For Michael Komape
Little hands that on a warm
Limpopo day tied old brown
String through black school shoes,
Old and torn, to keep them on,
Looped ’round his ankles, too.
Little hands held mama’s skirts
And brushed his little teeth that day,
Then pushed the rusty gate that creaked,
Waved the flies that flew away and on
The way to school would click and scratch
His hair and cheeks.
Little hands that would have grown
To big hands that could have known
A steering wheel beneath its palms,
Another’s love, beer bottles’ cool glass,
Hands thrown up in glory, protest, pain.
We only guess where hands will go,
Our own, larger, calloused, just the same.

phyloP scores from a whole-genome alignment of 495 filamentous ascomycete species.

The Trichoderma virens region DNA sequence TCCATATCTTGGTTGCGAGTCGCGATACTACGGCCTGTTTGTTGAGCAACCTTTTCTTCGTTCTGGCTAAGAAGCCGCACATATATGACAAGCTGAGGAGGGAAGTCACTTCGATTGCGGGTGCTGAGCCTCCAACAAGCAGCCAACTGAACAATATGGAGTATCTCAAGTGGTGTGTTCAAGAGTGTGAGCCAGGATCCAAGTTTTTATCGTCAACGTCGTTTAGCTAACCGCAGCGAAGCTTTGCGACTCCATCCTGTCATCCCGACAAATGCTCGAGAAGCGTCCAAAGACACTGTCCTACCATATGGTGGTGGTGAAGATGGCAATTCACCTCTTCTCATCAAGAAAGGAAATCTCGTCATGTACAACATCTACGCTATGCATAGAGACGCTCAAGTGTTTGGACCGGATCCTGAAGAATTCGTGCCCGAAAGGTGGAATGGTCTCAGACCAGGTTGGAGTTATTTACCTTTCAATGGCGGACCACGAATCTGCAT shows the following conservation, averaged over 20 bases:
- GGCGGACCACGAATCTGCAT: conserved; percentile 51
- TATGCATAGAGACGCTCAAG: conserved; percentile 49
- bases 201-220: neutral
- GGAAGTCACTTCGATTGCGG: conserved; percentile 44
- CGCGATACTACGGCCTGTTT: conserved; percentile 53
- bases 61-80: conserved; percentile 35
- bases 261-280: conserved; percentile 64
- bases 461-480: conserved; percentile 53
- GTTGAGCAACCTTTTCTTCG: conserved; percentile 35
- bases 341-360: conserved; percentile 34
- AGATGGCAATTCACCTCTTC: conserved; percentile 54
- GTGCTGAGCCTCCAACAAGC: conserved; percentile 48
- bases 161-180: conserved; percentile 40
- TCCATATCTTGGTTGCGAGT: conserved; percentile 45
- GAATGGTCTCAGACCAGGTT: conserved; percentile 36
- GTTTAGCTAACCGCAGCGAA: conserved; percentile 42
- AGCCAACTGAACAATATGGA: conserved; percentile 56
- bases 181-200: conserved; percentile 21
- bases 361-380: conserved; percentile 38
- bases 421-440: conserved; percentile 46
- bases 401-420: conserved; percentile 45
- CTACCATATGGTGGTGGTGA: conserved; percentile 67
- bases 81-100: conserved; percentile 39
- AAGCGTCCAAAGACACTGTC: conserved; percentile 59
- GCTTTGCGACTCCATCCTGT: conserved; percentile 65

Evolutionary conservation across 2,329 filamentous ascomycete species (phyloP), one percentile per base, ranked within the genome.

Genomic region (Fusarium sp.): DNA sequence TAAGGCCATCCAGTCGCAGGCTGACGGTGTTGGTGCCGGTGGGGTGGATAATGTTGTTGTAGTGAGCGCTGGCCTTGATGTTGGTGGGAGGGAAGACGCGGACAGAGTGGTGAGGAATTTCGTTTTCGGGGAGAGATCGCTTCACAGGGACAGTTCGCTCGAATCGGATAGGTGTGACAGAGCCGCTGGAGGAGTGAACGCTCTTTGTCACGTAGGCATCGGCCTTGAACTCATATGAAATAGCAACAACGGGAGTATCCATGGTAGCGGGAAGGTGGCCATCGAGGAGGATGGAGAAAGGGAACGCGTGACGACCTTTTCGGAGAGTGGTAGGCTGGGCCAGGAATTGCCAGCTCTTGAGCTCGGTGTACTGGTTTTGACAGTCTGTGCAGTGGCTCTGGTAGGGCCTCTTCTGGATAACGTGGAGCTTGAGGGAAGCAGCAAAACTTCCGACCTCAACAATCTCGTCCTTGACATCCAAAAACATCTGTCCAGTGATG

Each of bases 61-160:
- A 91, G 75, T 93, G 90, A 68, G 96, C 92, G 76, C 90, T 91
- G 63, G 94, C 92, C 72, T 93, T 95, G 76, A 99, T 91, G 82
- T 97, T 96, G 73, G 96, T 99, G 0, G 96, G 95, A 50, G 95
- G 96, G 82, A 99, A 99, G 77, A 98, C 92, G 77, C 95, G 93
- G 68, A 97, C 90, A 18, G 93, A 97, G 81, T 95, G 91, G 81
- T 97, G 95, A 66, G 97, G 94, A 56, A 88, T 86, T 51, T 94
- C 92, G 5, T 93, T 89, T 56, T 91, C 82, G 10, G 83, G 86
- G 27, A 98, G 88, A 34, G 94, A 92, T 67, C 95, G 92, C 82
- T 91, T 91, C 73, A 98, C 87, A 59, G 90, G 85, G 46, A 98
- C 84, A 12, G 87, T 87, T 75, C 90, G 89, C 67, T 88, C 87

A little hand was raised that day.
“Toilet, please.” Relief at last as little feet
Went up the path and landed at the
Pit latrine, each step innocent,
An hour passed. Then eyes looked down
The toilet’s ditch, and there at last his little
Hand stuck reaching for the sky.
From a sea of faeces and flies the
Little hand had tried and tried.
Had climbed and swum as wastage rose to
Fill his lungs, his ears, his nose –
A mother’s tears will never clean the stains
From off his shirt, or the shame that’s buried in
Our dirt, deep in the soil; our country’s land
Is poorer now, forevermore, without that